“So what exactly is this special scenario you’ve got queued up?” I asked as I pulled on the gloves of the suit.
“It’s an experiment.” Chris replied. “You’ll find out soon enough.
Chris had been my friend forever. He was a great guy and a brilliant programmer but, well, he was weird. He was always collecting all this outdated media. CD’s, DVD’s, even VHS. VHS! Where in the world can you get VHS? He’d written award wining scenarios for all the big VR outlets, but he never took part in any of them himself. He spent every free moment with his collection, always watching. To tell the truth I couldn’t see the point. It’s got to be damn boring, just watching a flickering screen.
“You ready?” Chris asked.
“As I’ll ever be.” So saying I put on the headset that would connect the final circuits and start the program.
My vision blurred and swirled. No matter how many times I dive in, I never get used to it.
“Jake? Hey, Jake, can you hear me?” He was coming in over the ear piece. It was standard equipment. Communication was essential in case something went wrong. No VR tech wanted to consider what could go wrong though.
“Yeah, I hear you.” I replied. My eyes were still shut tight. I opened them as slowly as I could. Being immersed can wreck havoc with your senses. “This, this is…wow.”
I don’t know what I was expecting, maybe Viet Nam, or the Crusades, but not this. Thick fog was everywhere, and there wasn’t even a hint of color. Black, white and grey as far as the eye could see.
And the buildings! They were all angular and bent. The entire block seemed bereft of straight lines. I caught sight of myself in a shop window. Now that really threw me for a loop.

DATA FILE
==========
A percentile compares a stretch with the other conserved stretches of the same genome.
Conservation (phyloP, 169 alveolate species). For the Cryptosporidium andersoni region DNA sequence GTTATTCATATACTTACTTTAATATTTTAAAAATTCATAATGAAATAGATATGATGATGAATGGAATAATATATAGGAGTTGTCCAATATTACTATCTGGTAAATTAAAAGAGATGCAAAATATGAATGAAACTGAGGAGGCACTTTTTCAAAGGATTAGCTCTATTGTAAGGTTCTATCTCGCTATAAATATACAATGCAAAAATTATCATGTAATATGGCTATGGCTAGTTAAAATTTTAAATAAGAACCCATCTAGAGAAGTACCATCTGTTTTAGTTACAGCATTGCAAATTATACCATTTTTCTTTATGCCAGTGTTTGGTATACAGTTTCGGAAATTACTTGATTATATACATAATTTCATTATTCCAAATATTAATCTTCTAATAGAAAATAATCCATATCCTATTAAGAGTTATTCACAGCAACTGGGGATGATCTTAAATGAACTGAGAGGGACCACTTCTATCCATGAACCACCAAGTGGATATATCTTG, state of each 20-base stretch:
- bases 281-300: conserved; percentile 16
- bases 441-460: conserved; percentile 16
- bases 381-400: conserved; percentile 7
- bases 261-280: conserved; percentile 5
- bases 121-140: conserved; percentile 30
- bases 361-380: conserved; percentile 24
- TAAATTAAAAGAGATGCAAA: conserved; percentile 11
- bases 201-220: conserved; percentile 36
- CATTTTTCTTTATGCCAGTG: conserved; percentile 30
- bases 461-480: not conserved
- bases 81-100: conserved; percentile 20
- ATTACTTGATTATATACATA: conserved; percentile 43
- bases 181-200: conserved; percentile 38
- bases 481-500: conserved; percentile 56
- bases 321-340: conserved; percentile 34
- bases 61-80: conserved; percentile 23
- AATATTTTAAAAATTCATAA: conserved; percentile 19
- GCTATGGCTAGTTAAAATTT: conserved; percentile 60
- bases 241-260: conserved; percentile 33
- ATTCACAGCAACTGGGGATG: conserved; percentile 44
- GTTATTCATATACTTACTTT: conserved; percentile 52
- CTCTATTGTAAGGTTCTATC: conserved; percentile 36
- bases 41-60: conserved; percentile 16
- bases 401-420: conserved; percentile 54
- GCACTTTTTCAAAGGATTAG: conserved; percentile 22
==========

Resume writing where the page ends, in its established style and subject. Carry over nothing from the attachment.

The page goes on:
I had no armor or weapons, no uniform or trench coat. No, just an extremely retro looking suit. Waistcoat, slacks, white gloves, it was all there. There was even a pocket watch. My hat was a Derby. I made sure not to try to take it off. The headset was linked to whatever kind of hat you wore in the scenario. It was easier to reach up and pull it off if you had something to grab hold of, figuratively speaking.
“You know, I’m getting some seriously bad vibes from the scenery.”
I thought I heard Chris chuckle. “That’s the whole idea. Good to know I’m doing me job.”
“You might want to get off the street now.” He warned me.
I hopped up onto the sidewalk as a huge procession came around the corner. They were all men, dressed in identical, drab uniforms. They carried lunch pales, and there was not a smile to be found on any face.
“Factory workers?” I asked.
“How do they make you feel, Jake?”
“What does that have to do with anything?”
“It’s a valid question.”
I sighed. “Soul crushingly depressed.” I admitted
“That’s appropriate. After all, they work a ten hour shift.”
“There must be hundreds.”
“Thousands actually. In the 1920s they did it with mirrors, now it’s just a duplication command.”
“What is all this?” I demanded. “Why do you keep asking how I feel?”
“Because that’s the whole point Jake. This is German expressionism. The visuals convey the emotion. The city skewed like a crazy person, the downcast workers, it’s all to pull on your heartstrings.”
“Well this is very well put together, but all this psychological stuff is just not my thing.”
“As you wish. Just one more thing though.”
“What is it?” I asked.
“Watch out for the somnambulist.”
Without warning a tall man in black with dead eyes lumbered out of the shadows and went for my throat. I screamed and pulled off my hat.
Back in the real world Chris greeted me. “The movies are dead.” He said. “That doesn’t mean we can’t learn from them.”